The world you find yourself inhabiting is richer and more varied than your typical Borderlands world, too. It’s huge, for one. Even after finishing the story, you’ll be left with half-unvisited maps and new areas you’ve not even entered. It’s worth poking around, because there are tonnes of side-quests to pick up and various collectibles to find. The most common of which are lucky dice, scattered throughout the world. Each time you find one, your luck level – the chance to find better loot – increases slightly, and so if you’re loot-hungry, these are worth seeking out. There are also lost marbles, scrolls and poetry pages to find, all granting you with rewards if you manage to uncover all of them.
Perhaps my favourite part of Tiny Tina’s Wonderlands is its Overworld. Between the game’s main areas, you’ll find yourself transported to a top-down third-person world, set out like a living table-top adventure game. While the Overworld is simply a way to move from one area to another, it also has missions of its own, secrets to be uncovered, and plenty of nooks and crannies to poke around in. There are dungeons and camps to jump into, initiating a combat sequence which will net you some tasty rewards. And as you play through the game you’ll unlock new abilities that will help you reach new areas of the Overworld. I’ve spent several hours simply exploring and uncovering as much of the Overworld as I can; it’s almost a smaller-scale game in itself.
If you stick to Tiny Tina’s Wonderlands’ main story, you’ll likely be finished in around 15-20 hours. Dig into its meaty sidequests and side activities, though, and you can easily double that. Finishing the campaign also grants access to an endless endgame mode. I’ve only dipped my toe into the ‘Chaos Chamber’, but it’s essentially a roguelike of ever-increasing difficulty; thrown into a random combat encounter, you’ll make your way through a series of rooms, gaining loot and various buffs and curses along the way. It’s not as attention-grabbing as Tiny Tina’s Wonderlands’ main campaign, but I can certainly see myself jumping in regularly, seeing how far I can get.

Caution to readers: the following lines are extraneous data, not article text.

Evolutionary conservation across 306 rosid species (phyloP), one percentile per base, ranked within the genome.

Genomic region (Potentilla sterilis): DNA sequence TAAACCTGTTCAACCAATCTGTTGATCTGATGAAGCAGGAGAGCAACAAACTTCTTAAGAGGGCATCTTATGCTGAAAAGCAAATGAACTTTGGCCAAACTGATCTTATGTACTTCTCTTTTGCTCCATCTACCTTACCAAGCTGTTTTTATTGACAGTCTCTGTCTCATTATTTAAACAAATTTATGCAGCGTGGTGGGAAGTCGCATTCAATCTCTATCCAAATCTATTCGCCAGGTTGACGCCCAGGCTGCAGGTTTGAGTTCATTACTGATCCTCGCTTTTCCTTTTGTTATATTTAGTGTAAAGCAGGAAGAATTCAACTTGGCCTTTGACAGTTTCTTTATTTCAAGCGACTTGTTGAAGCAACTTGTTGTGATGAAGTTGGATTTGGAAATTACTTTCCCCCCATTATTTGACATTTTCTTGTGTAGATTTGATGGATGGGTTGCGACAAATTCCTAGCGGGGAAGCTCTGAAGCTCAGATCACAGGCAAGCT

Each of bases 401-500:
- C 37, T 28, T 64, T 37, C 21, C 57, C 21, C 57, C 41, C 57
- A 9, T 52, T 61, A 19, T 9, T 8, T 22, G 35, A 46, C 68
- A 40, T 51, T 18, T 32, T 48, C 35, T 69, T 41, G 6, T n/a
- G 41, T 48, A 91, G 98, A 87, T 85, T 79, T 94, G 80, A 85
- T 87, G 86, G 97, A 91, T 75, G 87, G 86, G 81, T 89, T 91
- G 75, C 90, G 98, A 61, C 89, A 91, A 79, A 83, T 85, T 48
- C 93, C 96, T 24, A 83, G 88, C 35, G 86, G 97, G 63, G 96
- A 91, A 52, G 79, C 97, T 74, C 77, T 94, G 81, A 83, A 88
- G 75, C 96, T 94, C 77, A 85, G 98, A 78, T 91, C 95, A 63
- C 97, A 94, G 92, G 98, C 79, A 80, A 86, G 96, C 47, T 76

Not everything about Tiny Tiny’s Wonderlands is sunshine and rainbows, however. Even now, several days after launch, it has its fair share of bugs. There’s nothing too egregious, but you can expect your quest list to disappear, text to stay in your HUD long after it should have left and, if you’re player two in someone else’s game, you’ll quite possibly get frequent countdown timers to fast travel that you never initiated. As irksome as some of those issues may be, though, they aren’t enough to ruin the experience, and I’ve no doubt that with another patch or two, things will be a lot smoother.
If you don’t mind the odd teething problem, there really is so much to love about Tiny Tina’s Wonderlands. The campaign will keep you glued to your seat thanks to its excellent storytelling and fantastic voice cast. And its world outshines just about any we’ve seen in the Borderlands series yet; it’s huge, and offers so much scope to explore even beyond the main story and side quests. Its endgame is promising too, offering plenty of reason to keep jumping back in. Is it Gearbox’s best game to date? Once those few bugs are tidied up, it might just be. And considering it was made under pandemic restrictions, that really is a feat.
Tiny Tina’s Wonderlands review – GameSpew’s score